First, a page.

It’s almost time to bust out the wrapping paper and tinsel!
Yes, it’s that time of year again. It’s the season of giving. Before you get wrapped up in holiday parties and stocking stuffers, you’ll want to make sure that you’re mind isn’t blurred with visions of sugarplums and too much eggnog.
January marks the start of tax season and we want to make sure that you’re ready. That includes reporting those holiday gifts to charity as tax deductions.
How do I donate?
We tend to think that the only way we can help out in society is by breaking out our checkbooks and tacking on as many zeros as our bank accounts will allow. Money is great. But it’s not the only way. It’s also probably the main reason why the majority of us end up doing nothing. We simply can’t afford to.
Seeing as our daily lives revolve around checking up on ourselves (our bank accounts, our smartphone notifications, our Tinder profiles), it’s easy to forget that taking the time out for others is also considered a charitable donation.
If you can write out a check, then all the more power to you! If you can’t, don’t downgrade the time you can spend helping out at your local soup kitchen or cleaning out your closet to donate those jeans and blazers you never ended up wearing. Your nearest Goodwill or Salvation Army will take them off your hands.
Where should I donate?
The dilemma for some of us is that we don’t know where our hard earned dollars are going when we donate to a charity. We understand! Who wants to spend time researching a reputable charity to support and then not be certain that they are using your money the right way?
Here are a few tools to look into for peace-of-mind’s sake:
- BBB Wise Giving Alliance Accredited Charities : If you mess with the BBB, chances are slim that you’ll be forgiven…even if they are in the holiday spirit.
- Charity Navigator : If this is your first time donating, this is a great site to start with. You can choose what type of charity you would like to donate to, generate a list of charities that fit your preferences and then even donate right from the site!
- Foodpantries.org or Volunteermatch.org : These will help you choose the best place to volunteer. When you donate your time, it’s easy to see just how much you are helping out.
Save your receipts!
Whether you are donating thousands of dollars or just $1, you must have documentation if you plan on reporting that amount as a tax deduction. Documentation is accredited for tax purposes by the IRS if all of the following are shown:
- the name of the receiving organization
- the date of the contribution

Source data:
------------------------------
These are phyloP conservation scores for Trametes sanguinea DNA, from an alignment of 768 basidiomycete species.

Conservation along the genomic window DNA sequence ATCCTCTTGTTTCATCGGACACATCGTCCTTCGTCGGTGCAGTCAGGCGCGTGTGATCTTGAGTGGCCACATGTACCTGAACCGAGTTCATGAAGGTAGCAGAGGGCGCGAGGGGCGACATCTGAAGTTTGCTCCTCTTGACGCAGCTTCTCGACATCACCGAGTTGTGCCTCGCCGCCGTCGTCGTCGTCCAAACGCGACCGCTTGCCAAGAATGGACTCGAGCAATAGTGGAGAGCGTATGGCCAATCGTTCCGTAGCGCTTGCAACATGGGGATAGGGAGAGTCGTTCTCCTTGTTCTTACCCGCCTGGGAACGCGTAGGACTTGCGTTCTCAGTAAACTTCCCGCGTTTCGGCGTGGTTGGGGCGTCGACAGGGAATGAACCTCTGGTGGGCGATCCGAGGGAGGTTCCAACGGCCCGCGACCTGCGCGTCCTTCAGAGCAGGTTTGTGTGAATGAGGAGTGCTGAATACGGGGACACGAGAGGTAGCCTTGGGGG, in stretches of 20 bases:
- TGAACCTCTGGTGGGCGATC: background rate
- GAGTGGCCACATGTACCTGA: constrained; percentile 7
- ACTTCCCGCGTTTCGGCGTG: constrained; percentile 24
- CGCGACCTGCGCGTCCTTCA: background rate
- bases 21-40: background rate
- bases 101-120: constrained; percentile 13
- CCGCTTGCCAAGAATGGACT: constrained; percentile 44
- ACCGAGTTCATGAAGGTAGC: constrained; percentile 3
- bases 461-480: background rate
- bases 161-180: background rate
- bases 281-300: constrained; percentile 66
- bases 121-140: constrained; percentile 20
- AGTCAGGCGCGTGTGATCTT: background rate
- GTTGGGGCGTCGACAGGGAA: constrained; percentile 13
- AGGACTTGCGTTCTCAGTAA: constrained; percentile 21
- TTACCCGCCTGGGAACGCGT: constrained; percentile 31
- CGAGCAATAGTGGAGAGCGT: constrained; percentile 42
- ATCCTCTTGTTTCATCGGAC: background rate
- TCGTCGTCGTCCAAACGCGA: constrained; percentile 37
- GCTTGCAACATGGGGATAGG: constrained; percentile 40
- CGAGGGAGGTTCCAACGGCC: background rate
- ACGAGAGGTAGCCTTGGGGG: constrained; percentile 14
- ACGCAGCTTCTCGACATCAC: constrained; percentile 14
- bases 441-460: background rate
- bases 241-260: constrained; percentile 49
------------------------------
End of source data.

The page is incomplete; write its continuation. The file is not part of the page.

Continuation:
- the amount given
How do I report gifts to charity on my tax return?
The first thing to consider is whether or not you will be itemizing your deductions. If you’ll be claiming the standard deduction instead, then reporting a charitable donation will do you no good; tax-wise anyways.
If you are itemizing your deductions then claiming your donations to charity will need to be done based on the type of donation it is. Let’s take a look:
- Donating money. This comes as no surprise to most of us. It’s the easiest way to make a difference (if you have the funds to do it). This method allows you to deduct the amount donated on a Schedule A. If you were given merchandise, tickets, etc… in exchange for your donation, you can only deduct the difference of the two amounts.
- Noncash Charitable Contributions. If the contribution is less than $500, you can report the donation on your tax return with appropriate documentation. If the contribution exceeds $500, you must report the donation on IRS Form 8283 and have the appropriate documentation available for the IRS if needed.
- Charitable Mileage. You can deduct the costs of any driving you did in service to charity if you’re using your own vehicle. You can either deduct the actual costs for driving (oil and gas prices) or use the standard mileage rate. Multiply that rate by the amount of miles driven. With both methods, you can include the costs of tolls and parking in the deduction amount.
The year is coming to an end. That doesn’t mean you should disregard those donations to charity you make in December. Even if they are gifts, you can still report them as tax deductions on your return this year. Start the new year off right! Let our tax pros here at Rapidtax help you deduct those donations and get your tax return filed on time this coming year!